- to place in or bring into mutual or reciprocal relation; establish in orderly connection: to correlate expenses and income.
- to have a mutual or reciprocal relation; stand in correlation: The results of the two tests correlate to a high degree.
- mutually or reciprocally related.
- either of two related things, especially when one implies the other.
Origin of correlate
Examples from the Web for correlated
Contemporary Examples of correlated
The size of the central black hole is correlated to the size of its galaxy.Black Hole Pair Caught in Feeding Frenzy
Matthew R. Francis
April 27, 2014
In addition, it created the “Pradikat” system, which correlated sugar with quality.Germany’s Wine Revolution Is Just Getting Started
April 26, 2014
Some of Iran's wish list, he said, had correlated with the kinds of expertise the North Koreans had.Iran and North Korea: The Nuclear 'Axis of Resistance'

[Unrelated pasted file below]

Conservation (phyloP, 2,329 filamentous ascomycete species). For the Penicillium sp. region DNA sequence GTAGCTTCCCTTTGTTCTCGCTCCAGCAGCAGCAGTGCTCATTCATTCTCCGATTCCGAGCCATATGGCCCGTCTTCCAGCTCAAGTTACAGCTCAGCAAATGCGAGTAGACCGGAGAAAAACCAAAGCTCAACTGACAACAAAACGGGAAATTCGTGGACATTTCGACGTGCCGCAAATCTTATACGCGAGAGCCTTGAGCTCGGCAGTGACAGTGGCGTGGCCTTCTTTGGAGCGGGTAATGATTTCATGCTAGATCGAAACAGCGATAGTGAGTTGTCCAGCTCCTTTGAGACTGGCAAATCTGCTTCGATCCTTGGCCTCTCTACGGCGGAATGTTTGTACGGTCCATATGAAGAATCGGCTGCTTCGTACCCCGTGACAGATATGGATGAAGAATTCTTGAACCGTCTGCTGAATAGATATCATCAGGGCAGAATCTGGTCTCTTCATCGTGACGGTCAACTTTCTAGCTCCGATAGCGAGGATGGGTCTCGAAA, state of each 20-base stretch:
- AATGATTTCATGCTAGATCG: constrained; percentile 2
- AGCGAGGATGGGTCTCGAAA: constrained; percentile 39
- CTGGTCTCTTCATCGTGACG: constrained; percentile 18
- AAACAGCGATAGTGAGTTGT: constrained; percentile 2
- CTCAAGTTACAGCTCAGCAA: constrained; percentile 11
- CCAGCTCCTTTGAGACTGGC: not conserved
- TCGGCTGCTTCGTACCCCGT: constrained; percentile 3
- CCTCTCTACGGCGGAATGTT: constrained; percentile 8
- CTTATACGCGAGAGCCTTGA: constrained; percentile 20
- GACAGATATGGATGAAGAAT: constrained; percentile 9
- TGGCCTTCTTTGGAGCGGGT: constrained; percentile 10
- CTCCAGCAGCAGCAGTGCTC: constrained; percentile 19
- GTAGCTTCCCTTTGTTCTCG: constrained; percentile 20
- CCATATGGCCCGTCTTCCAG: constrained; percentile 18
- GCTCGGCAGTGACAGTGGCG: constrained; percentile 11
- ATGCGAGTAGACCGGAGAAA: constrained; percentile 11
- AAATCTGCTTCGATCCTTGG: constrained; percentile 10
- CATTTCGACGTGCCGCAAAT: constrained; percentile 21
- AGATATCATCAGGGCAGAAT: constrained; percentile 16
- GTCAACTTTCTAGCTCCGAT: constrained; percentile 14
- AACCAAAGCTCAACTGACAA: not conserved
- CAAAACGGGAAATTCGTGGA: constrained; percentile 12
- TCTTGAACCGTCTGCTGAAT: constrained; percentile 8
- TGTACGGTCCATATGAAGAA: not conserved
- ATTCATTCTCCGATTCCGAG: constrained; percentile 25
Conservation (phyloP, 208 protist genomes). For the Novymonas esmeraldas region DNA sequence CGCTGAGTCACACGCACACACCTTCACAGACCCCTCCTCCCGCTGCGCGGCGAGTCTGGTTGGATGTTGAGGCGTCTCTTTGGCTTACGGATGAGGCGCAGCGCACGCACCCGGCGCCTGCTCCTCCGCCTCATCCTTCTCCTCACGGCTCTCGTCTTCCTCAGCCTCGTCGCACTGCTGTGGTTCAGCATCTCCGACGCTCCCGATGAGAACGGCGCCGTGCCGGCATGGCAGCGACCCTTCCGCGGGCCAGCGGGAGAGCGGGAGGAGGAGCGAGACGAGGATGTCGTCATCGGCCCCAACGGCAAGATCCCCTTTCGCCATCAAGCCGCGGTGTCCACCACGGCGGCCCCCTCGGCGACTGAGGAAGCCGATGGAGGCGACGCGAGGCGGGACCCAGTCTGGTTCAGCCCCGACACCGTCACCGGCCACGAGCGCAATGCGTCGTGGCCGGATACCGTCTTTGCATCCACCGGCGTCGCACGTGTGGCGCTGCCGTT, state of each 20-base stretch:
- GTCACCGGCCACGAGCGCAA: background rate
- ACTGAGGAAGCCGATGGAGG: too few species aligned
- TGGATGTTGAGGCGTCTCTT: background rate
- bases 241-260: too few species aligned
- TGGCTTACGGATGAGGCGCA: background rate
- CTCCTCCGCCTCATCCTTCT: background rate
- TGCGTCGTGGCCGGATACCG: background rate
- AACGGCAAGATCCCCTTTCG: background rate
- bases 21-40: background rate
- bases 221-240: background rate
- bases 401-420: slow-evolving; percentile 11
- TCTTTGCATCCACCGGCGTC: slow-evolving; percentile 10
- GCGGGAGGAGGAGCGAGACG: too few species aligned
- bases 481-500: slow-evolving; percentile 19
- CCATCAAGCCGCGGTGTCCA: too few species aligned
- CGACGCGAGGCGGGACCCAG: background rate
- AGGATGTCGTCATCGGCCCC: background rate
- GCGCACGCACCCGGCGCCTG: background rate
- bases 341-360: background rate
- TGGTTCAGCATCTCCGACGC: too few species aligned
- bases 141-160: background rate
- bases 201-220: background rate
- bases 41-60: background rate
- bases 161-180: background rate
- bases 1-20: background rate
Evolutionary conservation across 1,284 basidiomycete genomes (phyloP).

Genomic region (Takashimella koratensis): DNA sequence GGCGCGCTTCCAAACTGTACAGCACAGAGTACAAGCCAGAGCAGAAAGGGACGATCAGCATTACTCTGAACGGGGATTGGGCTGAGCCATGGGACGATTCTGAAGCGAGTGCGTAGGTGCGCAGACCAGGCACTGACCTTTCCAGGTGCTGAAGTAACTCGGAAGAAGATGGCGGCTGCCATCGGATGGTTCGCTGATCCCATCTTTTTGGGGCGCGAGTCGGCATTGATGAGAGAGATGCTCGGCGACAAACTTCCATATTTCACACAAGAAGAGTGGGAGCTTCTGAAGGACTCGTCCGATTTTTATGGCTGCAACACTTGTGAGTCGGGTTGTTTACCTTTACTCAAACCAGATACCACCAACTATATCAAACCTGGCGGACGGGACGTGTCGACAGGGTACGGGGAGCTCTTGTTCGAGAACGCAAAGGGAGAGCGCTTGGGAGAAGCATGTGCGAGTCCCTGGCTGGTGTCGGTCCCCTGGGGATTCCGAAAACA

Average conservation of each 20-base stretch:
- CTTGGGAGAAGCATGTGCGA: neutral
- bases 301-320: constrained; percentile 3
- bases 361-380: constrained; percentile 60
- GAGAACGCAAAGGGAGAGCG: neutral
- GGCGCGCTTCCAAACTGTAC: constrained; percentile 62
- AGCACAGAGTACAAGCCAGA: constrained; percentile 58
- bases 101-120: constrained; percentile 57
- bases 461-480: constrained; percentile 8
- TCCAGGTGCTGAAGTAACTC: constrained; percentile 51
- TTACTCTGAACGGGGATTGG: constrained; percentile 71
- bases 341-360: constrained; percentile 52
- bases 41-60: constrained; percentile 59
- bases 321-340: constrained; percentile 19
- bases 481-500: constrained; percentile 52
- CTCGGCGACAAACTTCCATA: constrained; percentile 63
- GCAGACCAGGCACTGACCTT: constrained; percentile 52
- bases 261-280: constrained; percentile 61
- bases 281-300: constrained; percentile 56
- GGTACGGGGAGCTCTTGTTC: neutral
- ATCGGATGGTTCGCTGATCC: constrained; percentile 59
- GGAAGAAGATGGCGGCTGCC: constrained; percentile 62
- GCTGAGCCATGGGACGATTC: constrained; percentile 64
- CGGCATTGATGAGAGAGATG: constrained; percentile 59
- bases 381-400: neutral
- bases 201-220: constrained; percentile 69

Josh Rogin, Eli Lake
January 31, 2014
Everything's serially correlated with itself and correlated every which way with everything else.Rogoff and Reinhart Respond
April 17, 2013
In fact, in modern, industrialized countries, feminism is correlated to higher birthrates.Norway Killer’s Hatred of Women
July 25, 2011
Historical Examples of correlated
Nor does he suppose it to result from what he calls "correlated development."Life: Its True Genesis
R. W. Wright
When some of them were turned off in the Monroe plant, the rest must have correlated the data.Watchbird
There never has been a Prof. Owen who has explained: he has correlated.The Book of the Damned
All of these correlated studies are set forth with detail and illustration.Eighth Annual Report
The small schools must be correlated with some form of high school.Chapters in Rural Progress
Kenyon L. Butterfield
- to place or be placed in a mutual, complementary, or reciprocal relationship
- (tr) to establish or show a correlation
- having a mutual, complementary, or reciprocal relationship
- either of two things mutually or reciprocally related
Word Origin and History for correlated
1640s, perhaps a back-formation from correlation.
1742, back-formation from correlation, or else a verbal use of the noun. Related: Correlated; correlating; correlative.